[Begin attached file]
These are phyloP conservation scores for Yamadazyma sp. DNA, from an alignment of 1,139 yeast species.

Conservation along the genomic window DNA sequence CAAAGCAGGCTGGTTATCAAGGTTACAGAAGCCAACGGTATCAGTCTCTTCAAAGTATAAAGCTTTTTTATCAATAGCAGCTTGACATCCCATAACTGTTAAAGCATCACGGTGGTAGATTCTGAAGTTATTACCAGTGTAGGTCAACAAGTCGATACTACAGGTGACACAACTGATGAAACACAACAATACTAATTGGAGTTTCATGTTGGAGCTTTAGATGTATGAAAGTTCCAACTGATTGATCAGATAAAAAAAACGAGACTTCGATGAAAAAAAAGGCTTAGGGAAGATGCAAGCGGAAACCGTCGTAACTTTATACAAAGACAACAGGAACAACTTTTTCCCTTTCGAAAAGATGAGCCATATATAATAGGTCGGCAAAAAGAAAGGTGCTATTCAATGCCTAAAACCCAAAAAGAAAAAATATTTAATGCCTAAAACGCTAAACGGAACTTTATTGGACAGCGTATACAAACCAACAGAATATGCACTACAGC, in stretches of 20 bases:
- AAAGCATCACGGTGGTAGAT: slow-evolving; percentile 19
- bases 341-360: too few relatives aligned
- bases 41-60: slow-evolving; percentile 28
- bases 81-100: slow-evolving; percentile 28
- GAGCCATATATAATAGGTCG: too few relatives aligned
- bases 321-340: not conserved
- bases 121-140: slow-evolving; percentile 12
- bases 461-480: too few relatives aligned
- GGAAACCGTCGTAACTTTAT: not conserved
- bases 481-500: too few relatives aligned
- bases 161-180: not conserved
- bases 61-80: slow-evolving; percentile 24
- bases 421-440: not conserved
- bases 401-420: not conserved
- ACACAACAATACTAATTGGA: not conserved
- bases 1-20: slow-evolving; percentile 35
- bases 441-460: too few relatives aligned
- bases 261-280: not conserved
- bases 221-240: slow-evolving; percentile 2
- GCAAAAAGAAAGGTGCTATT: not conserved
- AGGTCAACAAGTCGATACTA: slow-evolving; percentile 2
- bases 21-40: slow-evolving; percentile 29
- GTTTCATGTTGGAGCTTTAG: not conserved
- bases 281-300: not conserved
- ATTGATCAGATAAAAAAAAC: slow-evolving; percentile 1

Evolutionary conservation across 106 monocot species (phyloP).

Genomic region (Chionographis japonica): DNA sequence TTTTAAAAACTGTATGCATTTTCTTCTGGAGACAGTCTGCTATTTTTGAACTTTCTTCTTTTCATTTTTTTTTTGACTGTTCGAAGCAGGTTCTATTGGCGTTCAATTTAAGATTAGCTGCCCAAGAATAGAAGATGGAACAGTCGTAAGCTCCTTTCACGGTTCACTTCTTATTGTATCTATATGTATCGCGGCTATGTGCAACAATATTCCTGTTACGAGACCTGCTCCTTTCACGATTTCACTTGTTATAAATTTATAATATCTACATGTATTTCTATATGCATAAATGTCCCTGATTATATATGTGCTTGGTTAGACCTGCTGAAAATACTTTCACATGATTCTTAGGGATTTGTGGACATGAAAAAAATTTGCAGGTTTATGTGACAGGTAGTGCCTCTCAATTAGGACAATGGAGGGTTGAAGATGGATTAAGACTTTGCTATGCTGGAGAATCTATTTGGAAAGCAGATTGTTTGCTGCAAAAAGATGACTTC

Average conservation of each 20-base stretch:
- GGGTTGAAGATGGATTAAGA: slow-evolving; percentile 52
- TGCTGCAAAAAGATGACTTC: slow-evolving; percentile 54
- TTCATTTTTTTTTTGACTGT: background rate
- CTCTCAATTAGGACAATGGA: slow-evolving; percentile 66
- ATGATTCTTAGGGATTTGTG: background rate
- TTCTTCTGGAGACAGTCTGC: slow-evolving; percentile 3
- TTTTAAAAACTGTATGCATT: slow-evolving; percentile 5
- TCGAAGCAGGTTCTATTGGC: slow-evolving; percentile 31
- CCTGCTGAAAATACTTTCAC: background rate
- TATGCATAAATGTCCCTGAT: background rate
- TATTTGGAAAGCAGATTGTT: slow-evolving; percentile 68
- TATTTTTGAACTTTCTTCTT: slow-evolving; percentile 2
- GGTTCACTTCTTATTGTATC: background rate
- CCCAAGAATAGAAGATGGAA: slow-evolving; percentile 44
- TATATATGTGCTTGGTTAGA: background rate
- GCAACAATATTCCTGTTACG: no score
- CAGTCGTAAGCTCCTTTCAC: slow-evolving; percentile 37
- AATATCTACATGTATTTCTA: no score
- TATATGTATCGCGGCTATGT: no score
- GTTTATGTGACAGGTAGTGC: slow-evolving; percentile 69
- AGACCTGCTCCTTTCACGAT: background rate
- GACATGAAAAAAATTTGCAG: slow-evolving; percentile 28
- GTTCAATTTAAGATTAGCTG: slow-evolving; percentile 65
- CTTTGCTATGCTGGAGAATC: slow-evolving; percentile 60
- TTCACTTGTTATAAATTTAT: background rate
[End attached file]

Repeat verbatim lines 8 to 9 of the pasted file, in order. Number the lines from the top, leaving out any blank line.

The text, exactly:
- bases 321-340: not conserved
- bases 121-140: slow-evolving; percentile 12